Legalari

Internal Audit Applicability

internal audit applicability

Internal Audit Applicability as Per 2013 Companies Act

It is essential that internal auditing be applicable to the role and operations of a business. 

The regulations and principles governing internal audits are outlined in the Companies Act of 2013. 

Internal audit requirements mandate that many organisations have policies and follow them. 

The use of internal audit has a big impact on a company’s internal control. 

Additionally, it ensures that all workers and employees follow all rules and regulations. 

The setup and functionality of the risk evaluation system are also determined by the applicability of internal audits. 

Additionally, it ensures accountability and integration within the group. Stakeholder interests are also protected. A thorough set of guidelines is available for applying internal audits.

The Applicability of Internal Audits

Companies Act 2013 section 138 and Companies Rule 14 of 2014 declare which companies must follow internal audits.

The Following Companies Have To Follow The Applicability of Internal Audits: 

Internal audits ought to be performed on all publicly traded companies.

Internal audits are mandated for all unlisted public companies with an annual revenue of at least 200 crore rupees.

An internal audit should be conducted for each publicly traded unlisted company that has paid a share amount greater than 50 crore rupees.

It is advised that unlisted public companies follow the applicability of an internal audit if they have outstanding deposits of at least 25 crore rupees.

Conducting an internal audit is recommended for any unlisted public business that has received at least 100 crore rupees from various banks or public financial institutions.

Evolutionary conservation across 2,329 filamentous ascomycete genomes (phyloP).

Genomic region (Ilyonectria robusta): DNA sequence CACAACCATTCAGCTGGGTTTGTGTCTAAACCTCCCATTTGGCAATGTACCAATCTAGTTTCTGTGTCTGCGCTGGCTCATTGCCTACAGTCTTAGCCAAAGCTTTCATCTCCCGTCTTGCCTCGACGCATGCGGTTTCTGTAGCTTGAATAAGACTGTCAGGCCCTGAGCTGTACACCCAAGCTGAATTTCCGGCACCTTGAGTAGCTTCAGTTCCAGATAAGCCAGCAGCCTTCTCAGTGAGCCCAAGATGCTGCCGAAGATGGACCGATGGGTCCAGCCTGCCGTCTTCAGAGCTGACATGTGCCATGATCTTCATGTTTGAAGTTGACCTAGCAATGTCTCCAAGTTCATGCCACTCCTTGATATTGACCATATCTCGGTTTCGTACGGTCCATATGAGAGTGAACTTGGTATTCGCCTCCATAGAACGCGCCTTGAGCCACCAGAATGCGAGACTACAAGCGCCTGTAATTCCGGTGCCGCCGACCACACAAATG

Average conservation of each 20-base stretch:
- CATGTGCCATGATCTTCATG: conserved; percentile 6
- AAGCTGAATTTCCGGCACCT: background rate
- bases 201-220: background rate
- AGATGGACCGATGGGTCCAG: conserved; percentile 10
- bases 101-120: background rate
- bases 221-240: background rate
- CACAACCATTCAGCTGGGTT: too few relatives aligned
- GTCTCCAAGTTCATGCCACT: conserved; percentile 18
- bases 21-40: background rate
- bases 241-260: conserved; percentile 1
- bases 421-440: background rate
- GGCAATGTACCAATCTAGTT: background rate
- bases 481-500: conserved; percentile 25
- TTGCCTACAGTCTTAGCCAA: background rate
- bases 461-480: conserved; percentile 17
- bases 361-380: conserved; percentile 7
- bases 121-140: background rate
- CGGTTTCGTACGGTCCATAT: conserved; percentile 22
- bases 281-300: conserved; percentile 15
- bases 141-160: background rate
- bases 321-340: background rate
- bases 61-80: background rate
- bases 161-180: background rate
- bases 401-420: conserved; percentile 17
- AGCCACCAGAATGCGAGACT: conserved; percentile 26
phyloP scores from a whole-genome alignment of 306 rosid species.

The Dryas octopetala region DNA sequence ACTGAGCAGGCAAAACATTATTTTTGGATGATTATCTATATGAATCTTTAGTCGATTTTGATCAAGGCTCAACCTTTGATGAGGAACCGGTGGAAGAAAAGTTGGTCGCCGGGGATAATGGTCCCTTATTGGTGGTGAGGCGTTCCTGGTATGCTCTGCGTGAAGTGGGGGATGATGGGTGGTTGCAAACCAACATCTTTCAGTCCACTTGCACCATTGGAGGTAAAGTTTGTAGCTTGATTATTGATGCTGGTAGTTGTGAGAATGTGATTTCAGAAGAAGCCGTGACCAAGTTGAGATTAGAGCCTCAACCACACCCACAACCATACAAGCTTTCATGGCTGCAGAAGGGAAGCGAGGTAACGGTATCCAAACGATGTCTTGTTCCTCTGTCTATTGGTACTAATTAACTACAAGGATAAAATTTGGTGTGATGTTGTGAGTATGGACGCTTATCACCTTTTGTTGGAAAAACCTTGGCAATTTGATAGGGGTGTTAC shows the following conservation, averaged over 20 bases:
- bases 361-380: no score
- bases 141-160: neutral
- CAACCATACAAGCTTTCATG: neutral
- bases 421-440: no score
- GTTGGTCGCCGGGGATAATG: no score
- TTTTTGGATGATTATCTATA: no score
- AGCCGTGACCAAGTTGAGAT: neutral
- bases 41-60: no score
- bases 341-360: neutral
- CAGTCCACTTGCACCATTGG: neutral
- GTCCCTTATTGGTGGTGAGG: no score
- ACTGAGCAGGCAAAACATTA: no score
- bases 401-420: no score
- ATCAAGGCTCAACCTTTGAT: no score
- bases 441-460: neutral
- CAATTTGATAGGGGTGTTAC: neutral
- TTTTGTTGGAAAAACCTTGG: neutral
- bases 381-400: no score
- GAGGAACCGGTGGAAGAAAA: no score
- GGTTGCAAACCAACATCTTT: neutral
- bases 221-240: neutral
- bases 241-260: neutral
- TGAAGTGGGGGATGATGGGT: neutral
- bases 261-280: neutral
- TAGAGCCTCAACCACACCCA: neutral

An internal audit should be conducted by any private company with revenue of at least 200 crore rupees.

Internal audits should be taken into consideration by any private company that receives more than 100 crore rupees from multiple banks or public financial institutions at any given time.

Aims and Objectives

Companies Act 2013 should specify the scope of internal audit applicability. 

Nonetheless, a company’s internal applicability is determined by members of its board and its audit committee, along with the internal auditor, as stipulated in rule 13(2) of the Companies (Accounts) Rules, 2014. 

Internal audit methods and strategies must be delivered and specified to work properly. 

The scope of internal audits in a company should be formulated and conducted. 

An Internal Auditor Must Possess the Following Qualifications 

Companies are required by section 138(1) of the Companies Act 2013 to employ an internal auditor in order to carry out internal audits. 

Chartered accountants can be internal auditors, even if they don’t have any prior experience working as practitioners.

Cost accountants can also be internal auditors, regardless of expertise level. The board may also recommend or justify the employment of other experts to serve as internal auditors. 

The statutory auditor cannot be named as a company’s internal auditor.